Vitamin D might not be all it’s cracked up to be.
A new study published Thursday in The Lancet - Diabetes & Endocrinology asserts the supplement does not play a serious role in reducing the risk of diseases or fractures. The findings conclude that any future studies on the vitamin are futile.
“So there seems little justification currently for prescribing vitamin D to prevent heart attack, stroke, cancer, or fractures in otherwise healthy people living in the community,” lead researcher Mark Bolland of the University of Auckland told the Globe and Mail.
Vitamin D has long been thought of as a cure-all for a host of diseases and disorders, including heart disease, stroke, cerebrovascular disease, cancer and fractures. But the latest study, which reviewed data from 40 previous studies on the effectiveness of vitamin D, shows that "healthy people are very unlikely to get a benefit from it," Bolland told USA Today.
This isn’t the first study to question the effects of vitamin D. Last year, a study published in the Lancet also conducted by Bolland found that vitamin D did not reduce the risk of osteoporosis. A separate study published in December by French researchers found that the vitamin did not lower disease rates.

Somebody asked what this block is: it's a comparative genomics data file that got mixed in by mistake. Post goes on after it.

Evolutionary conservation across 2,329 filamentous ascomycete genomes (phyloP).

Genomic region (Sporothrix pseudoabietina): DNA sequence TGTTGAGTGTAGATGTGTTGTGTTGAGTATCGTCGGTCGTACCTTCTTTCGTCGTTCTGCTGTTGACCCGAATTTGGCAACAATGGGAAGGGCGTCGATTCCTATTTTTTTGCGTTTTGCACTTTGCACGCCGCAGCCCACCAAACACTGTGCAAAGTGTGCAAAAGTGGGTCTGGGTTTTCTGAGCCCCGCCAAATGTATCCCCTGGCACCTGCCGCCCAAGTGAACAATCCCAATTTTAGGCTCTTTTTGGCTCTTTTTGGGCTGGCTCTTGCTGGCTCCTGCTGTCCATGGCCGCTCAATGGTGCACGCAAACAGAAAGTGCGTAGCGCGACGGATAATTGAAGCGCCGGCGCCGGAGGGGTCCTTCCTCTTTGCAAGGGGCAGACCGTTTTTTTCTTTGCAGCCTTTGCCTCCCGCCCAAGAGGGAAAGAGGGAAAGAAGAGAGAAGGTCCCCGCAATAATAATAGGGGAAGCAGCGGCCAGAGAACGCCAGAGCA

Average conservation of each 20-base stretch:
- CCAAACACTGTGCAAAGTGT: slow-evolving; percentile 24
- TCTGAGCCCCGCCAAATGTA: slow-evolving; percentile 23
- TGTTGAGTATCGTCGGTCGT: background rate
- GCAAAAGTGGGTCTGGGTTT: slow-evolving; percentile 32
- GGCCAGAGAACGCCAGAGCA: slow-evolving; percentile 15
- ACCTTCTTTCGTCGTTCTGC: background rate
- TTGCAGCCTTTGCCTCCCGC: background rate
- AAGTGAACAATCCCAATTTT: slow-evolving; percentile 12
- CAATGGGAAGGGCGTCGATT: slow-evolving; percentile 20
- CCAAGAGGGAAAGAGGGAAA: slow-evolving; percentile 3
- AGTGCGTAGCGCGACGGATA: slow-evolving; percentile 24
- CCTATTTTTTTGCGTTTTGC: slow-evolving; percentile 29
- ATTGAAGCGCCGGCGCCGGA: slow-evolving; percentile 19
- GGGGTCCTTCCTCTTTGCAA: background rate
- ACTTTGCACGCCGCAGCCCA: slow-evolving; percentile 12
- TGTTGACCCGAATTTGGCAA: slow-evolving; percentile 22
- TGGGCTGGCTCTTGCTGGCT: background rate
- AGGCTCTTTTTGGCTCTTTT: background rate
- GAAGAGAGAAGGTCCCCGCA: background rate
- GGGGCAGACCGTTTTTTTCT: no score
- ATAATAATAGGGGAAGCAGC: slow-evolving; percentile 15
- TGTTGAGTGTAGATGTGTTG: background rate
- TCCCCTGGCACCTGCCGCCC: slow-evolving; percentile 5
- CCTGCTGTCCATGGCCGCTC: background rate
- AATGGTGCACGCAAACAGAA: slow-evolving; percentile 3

“Existing evidence does not lend support to the commonly held belief that vitamin D supplementation in general prevents osteoporosis, fractures and non-skeletal diseases,” Karl Michaelsson, a professor of orthopedics at Uppsala University in Sweden, said in a comment accompanying the article.
The new study focused on randomized trials where people were given vitamin D or placebo pills and followed to see if their health changed. The results showed that giving people vitamin D did not prevent heart attacks, strokes or cancer or reduce the risk of bone fractures equivalent to 15 percent. The study also concluded there was “uncertainty as to whether vitamin D with or without calcium reduces the risk of death."
Michael Holick, a professor of medicine at Boston University and proponent for vitamin D, disagrees with the study’s findings. He says the studies' administered doses were too low to garner accurate results. Instead of 200 to 400 international units (IU) a day, he believes higher doses, such as such as 2,000 IU a day, will show the supplement’s benefits.
It's unknown if the vitamin D industry – which makes $600 million a year -- will be affected.
"The debate is likely to continue," Michaëlsson said. "The impression that vitamin D is a sunshine vitamin and that increasing doses lead to improved health is far from clear."